Take the 2-minute tour ×
Stack Overflow is a question and answer site for professional and enthusiast programmers. It's 100% free, no registration required.

The code below pretty much sums up what I want to achieve.

We have a solution which comprises many different projects however we have a need to be able to call methods in projects from projects which are not referenced (would cause circular reference).

I have posted previous questions and the code below is pretty much what I have come up with using interfaces. I still do not know how I can call a method that resides in a different project that is not referenced.

I cannot create an instance of the interface, it has to be a class. But how can I create an instance of a class that is not referenced. I do not want to use reflection for this.

Code is C# 2.0

Any help is appreciated.

What code do I need to place in "GeneralMethod" (Class Raise) to be able to execute the "Update" method in Class "Listen" ?

// Link Project
namespace Stack.Link
{
    public class Interface
    {
        public interface Update
        {
            void Update();
        }
    }
}

// Project A
// References Link only
namespace Stack.ProjA
{
    public class Raise
    {
        public void GeneralMethod()
        {
            // I want to place code in here to be able to execute 
            // "Update" method in ProjB.
            // Keep in mind that ProjA and ProjB only reference
            // Link Project            
        }
    }
}

// Project B
// References Link only
namespace Stack.ProjB
{
    public class Listen : Stack.Link.Interface.Update
    {
        public void Update()
        {
            // Do something here that is executed from ProjA
            Console.Write("Executed Method in ProjB");
        }
    }
}

I should probably clarify the motivation behind needing to do this. Perhaps there is a better way ....

We have a baseform from which all other projects are referenced. As an example we pass an object which contains various settings to the project when it is loaded (from the baseform).

If for example, the settings object has some variables change (settings object populated in baseform), we would like the loaded project to listen for this change and obtain a new settings object.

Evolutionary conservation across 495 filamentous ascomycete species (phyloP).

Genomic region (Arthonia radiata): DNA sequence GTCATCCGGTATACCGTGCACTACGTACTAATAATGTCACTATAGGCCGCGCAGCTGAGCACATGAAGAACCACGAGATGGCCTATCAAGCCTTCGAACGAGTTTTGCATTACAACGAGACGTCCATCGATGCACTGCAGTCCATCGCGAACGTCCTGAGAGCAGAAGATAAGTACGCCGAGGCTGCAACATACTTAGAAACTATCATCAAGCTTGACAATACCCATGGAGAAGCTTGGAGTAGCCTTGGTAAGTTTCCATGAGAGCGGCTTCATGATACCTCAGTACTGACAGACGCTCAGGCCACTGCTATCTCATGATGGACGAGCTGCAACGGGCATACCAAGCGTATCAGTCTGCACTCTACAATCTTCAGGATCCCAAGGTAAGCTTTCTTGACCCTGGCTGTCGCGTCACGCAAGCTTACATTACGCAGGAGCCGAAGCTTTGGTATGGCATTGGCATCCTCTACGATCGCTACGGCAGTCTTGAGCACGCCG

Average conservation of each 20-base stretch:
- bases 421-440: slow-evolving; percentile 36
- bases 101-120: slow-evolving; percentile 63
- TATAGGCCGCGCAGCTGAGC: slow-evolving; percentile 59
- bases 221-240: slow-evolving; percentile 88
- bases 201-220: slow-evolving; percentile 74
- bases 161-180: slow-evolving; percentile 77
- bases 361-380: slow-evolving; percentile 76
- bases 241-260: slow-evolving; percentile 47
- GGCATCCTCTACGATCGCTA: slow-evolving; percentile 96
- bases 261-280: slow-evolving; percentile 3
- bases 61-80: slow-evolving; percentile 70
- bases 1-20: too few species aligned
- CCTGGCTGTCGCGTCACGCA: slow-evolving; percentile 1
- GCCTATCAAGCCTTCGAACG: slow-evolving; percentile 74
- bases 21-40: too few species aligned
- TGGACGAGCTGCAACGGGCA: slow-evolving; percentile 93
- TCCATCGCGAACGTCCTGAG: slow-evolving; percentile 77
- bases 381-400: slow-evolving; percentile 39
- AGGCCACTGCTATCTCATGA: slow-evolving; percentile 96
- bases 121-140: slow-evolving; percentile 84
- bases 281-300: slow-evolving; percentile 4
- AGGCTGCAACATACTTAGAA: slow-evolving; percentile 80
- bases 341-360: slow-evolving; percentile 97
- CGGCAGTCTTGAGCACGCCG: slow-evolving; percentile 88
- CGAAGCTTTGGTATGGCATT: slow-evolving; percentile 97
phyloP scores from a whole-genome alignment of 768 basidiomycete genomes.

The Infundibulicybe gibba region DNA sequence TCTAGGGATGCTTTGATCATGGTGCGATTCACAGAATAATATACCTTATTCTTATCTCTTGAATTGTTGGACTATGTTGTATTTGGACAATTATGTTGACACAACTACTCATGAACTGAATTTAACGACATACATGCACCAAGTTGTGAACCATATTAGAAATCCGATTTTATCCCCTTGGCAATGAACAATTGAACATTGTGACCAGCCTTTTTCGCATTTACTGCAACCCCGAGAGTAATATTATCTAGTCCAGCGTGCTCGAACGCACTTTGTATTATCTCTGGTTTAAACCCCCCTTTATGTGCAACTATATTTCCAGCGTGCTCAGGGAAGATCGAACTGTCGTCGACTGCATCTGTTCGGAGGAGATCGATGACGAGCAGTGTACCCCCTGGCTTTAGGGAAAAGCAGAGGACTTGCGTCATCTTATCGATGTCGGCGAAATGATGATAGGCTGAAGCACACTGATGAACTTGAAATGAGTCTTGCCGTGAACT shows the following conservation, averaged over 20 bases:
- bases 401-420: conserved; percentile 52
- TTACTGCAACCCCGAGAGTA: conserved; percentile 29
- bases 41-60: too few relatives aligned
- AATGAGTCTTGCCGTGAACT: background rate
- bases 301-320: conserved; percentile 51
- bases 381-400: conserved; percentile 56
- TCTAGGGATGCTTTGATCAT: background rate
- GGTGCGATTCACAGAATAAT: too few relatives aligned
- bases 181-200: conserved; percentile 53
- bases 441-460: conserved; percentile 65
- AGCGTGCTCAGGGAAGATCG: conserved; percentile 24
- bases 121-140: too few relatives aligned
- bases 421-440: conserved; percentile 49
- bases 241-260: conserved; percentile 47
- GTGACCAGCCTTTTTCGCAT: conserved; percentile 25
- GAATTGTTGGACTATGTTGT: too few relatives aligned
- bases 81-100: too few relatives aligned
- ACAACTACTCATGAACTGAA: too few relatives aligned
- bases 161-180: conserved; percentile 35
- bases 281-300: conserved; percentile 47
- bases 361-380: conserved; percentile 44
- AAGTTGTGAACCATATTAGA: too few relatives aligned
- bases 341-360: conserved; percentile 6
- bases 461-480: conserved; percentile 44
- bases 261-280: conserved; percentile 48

Because the baseform references all the other projects, we need to have the projects "listen" for events in the baseform.

Clear as mud :-)

share|improve this question
    
Why do you want to do this? –  user43636 Dec 16 '08 at 2:25
    
Also... take a look at the managed extensibility framework –  TimothyP Dec 23 '08 at 13:33

5 Answers 5

I used Activator.CreateInstance to do this. You load the assembly from a path and then create an instance of the class. For example, you could use this to load gadgets assemblies in a host application where the host doesnt know about the gadgets at compile time.

Sample Pseudo Code (no error handling)

Create an interface for the class you are going to load:

public interface IRemote
{
     void Update();
}

Then you need a method to load the Assembly and call the function

Now here is a method to use all this:

private void
   DoRemoteUpdate( string assemblyPath, string className )
{ 
   Assembly assembly   = Assembly.Load(assemblyPath); 
   Type     objectType = assembly.GetType(className); 

   remoteAssembly = (IRemote)Activator.CreateInstance(objectType); 
   remoteAssembly.Update(); 
}
share|improve this answer

You need the Link project to provide a way of registering and constructing concrete implementations of the interfaces. Then ProjA will register an implementation and ProjB can request it.

In assembly link:

public interface IThing { void Update(); }

public static class ThingRegistry {
  public static void RegisterThing<T>() where T : IThing { ... }

  public static T CreateThing<T>() where T : IThing { ... }
}

In assembly ProjA:

internal class Thing : IThing { public void Update() { ... } }

In assembly ProjB:

public class Listen { 
  public void UpdateThing() {
    ThingRegistry.CreateThing<IThing>().Update();
  }
}